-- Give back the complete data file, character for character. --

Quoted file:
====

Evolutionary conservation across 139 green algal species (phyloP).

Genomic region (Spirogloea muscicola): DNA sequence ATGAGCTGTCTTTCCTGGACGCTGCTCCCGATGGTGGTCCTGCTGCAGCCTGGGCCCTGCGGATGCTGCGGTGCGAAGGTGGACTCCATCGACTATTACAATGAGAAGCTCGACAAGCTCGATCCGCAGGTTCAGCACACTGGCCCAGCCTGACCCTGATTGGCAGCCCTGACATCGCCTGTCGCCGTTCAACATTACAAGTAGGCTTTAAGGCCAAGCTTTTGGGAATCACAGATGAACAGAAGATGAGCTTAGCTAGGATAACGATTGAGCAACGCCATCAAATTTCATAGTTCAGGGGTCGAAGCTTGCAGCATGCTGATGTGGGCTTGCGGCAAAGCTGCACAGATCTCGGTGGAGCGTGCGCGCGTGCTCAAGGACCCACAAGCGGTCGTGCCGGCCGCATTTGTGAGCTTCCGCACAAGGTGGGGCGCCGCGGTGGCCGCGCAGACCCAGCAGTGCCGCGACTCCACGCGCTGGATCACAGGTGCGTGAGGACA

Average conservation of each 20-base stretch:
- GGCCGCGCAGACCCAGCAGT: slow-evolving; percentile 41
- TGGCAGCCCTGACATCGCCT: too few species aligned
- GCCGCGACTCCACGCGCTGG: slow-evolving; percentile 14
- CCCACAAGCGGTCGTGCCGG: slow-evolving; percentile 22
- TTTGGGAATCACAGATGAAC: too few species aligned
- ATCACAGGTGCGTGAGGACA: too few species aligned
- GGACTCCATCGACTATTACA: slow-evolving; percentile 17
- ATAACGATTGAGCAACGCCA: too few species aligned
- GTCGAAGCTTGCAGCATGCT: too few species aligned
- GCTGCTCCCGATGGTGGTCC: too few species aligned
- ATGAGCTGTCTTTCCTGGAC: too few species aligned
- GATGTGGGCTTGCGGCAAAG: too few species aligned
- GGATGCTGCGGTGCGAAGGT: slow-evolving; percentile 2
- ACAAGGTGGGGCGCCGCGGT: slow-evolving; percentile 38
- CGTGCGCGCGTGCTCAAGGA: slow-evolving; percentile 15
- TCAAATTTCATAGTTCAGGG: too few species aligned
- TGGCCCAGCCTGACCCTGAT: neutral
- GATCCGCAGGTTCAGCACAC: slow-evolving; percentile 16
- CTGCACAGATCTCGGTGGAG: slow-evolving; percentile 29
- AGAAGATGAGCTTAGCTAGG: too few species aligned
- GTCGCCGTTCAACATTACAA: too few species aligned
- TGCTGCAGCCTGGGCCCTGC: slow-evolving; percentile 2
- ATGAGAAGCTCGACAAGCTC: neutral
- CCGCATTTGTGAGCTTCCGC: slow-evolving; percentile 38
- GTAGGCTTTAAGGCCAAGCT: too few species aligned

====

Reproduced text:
Evolutionary conservation across 139 green algal species (phyloP).

Genomic region (Spirogloea muscicola): DNA sequence ATGAGCTGTCTTTCCTGGACGCTGCTCCCGATGGTGGTCCTGCTGCAGCCTGGGCCCTGCGGATGCTGCGGTGCGAAGGTGGACTCCATCGACTATTACAATGAGAAGCTCGACAAGCTCGATCCGCAGGTTCAGCACACTGGCCCAGCCTGACCCTGATTGGCAGCCCTGACATCGCCTGTCGCCGTTCAACATTACAAGTAGGCTTTAAGGCCAAGCTTTTGGGAATCACAGATGAACAGAAGATGAGCTTAGCTAGGATAACGATTGAGCAACGCCATCAAATTTCATAGTTCAGGGGTCGAAGCTTGCAGCATGCTGATGTGGGCTTGCGGCAAAGCTGCACAGATCTCGGTGGAGCGTGCGCGCGTGCTCAAGGACCCACAAGCGGTCGTGCCGGCCGCATTTGTGAGCTTCCGCACAAGGTGGGGCGCCGCGGTGGCCGCGCAGACCCAGCAGTGCCGCGACTCCACGCGCTGGATCACAGGTGCGTGAGGACA

Average conservation of each 20-base stretch:
- GGCCGCGCAGACCCAGCAGT: slow-evolving; percentile 41
- TGGCAGCCCTGACATCGCCT: too few species aligned
- GCCGCGACTCCACGCGCTGG: slow-evolving; percentile 14
- CCCACAAGCGGTCGTGCCGG: slow-evolving; percentile 22
- TTTGGGAATCACAGATGAAC: too few species aligned
- ATCACAGGTGCGTGAGGACA: too few species aligned
- GGACTCCATCGACTATTACA: slow-evolving; percentile 17
- ATAACGATTGAGCAACGCCA: too few species aligned
- GTCGAAGCTTGCAGCATGCT: too few species aligned
- GCTGCTCCCGATGGTGGTCC: too few species aligned
- ATGAGCTGTCTTTCCTGGAC: too few species aligned
- GATGTGGGCTTGCGGCAAAG: too few species aligned
- GGATGCTGCGGTGCGAAGGT: slow-evolving; percentile 2
- ACAAGGTGGGGCGCCGCGGT: slow-evolving; percentile 38
- CGTGCGCGCGTGCTCAAGGA: slow-evolving; percentile 15
- TCAAATTTCATAGTTCAGGG: too few species aligned
- TGGCCCAGCCTGACCCTGAT: neutral
- GATCCGCAGGTTCAGCACAC: slow-evolving; percentile 16
- CTGCACAGATCTCGGTGGAG: slow-evolving; percentile 29
- AGAAGATGAGCTTAGCTAGG: too few species aligned
- GTCGCCGTTCAACATTACAA: too few species aligned
- TGCTGCAGCCTGGGCCCTGC: slow-evolving; percentile 2
- ATGAGAAGCTCGACAAGCTC: neutral
- CCGCATTTGTGAGCTTCCGC: slow-evolving; percentile 38
- GTAGGCTTTAAGGCCAAGCT: too few species aligned